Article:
As life reclaims a modicum of normalcy after the war, Lene and Hans are reunited in post-war Berlin. Tragically, they are unable to rekindle their love however and Lene spirals into despair worsened by the sudden onset of facial paralysis. The film ends with a terrible, heart-wrenching scene that will haunt me forever: Lene locks herself in the bathroom with the intention of killing herself, only to emerge, silent once again, into the pleading arms of a crying Anna who saves her mother by begging her to unlock the door and come out, into the proverbial light. Reliving this scene in prose is enough to give me goosebumps. Lene’s fate is uncertain; the independence and liberation she found during the war when she had no choice but to assert herself are now lost as she settles into a loveless marriage with Hans, a shadow of his former self.
Many fairytales portray women as needy, hapless princesses who are completely dependent on men—fathers, brothers, wizards, seven dwarves and charming princes—to rescue them from their incarceration, whether emblematic or not, and lead them on to greener pastures and brighter prospects. However not all fairytales follow this paradigm, and Bridegroom is a good example of one that doesn’t. It is the women in this tale who save the day by speaking their minds and breaking the code of silence that has plagued, repressed and beleaguered women for generations.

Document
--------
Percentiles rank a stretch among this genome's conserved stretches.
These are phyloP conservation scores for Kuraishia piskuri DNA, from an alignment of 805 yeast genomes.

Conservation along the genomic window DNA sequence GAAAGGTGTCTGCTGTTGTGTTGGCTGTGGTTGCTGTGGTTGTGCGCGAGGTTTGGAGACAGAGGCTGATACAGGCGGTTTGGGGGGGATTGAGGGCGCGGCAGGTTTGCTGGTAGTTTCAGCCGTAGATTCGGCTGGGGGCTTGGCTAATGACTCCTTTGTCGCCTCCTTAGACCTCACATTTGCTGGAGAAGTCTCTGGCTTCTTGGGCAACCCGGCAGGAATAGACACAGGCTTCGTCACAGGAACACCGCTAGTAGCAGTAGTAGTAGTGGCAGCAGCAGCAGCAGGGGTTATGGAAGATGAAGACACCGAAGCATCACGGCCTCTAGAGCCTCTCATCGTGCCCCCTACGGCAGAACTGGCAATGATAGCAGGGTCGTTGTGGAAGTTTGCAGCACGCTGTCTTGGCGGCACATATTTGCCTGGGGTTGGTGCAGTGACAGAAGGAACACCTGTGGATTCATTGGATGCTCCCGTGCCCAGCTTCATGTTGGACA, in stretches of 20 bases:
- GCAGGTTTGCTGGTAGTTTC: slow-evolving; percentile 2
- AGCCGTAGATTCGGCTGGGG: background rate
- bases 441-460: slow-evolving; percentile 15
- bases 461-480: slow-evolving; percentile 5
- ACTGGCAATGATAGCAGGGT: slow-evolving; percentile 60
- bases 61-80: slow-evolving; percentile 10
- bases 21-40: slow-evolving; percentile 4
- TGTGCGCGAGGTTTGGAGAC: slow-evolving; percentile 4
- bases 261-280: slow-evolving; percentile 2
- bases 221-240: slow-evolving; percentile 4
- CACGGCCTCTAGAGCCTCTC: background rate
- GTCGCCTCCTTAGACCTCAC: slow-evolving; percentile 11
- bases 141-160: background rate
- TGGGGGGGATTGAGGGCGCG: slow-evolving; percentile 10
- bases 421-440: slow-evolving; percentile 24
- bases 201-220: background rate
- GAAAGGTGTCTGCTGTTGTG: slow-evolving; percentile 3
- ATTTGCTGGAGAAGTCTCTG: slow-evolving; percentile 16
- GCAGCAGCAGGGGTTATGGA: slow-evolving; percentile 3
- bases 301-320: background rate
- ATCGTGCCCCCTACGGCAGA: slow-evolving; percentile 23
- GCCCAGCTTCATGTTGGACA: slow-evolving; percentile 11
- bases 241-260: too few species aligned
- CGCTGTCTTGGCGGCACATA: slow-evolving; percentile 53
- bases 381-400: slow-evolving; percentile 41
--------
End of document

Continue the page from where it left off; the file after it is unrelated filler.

Lene’s culpability in the atrocities perpetrated by Nazi Germany mirrors that of an entire generation of German women who should have stood up and should have spoken out against the daily horrors they must have witnessed, first hand, simply by being there. But they chose to remain silent. They perpetuated the code of silence due to a host of circumstances that can never really be brought to a satisfying conclusion. From the cries of a neighbour being taken away in the middle of the night to transports upon transports of innocent men, women and children being shackled and carted off like animals, never to be seen again. Could Lene and her peers be as equally culpable as the Hanses and the Eichmanns and the Goebbels and the Hitlers of their generation simply by being silent and refusing to speak up against the madness?
As Anna narrates one of the final scenes she suggests, in reference to her mother’s silence, that perhaps Lene’s only sin was being born before her, and equally that her own saving grace was being born after her mother—inferring that Lene’s culpability simply cannot be measured by any modern standard in light of all that we now know, and all that we now take for granted. It is a disturbing idea, but one that I can’t ignore, nor undermine. I can’t reject the possibility that, in spite of my natural indignation and resistance of the unthinkable, that I too might have remained silent.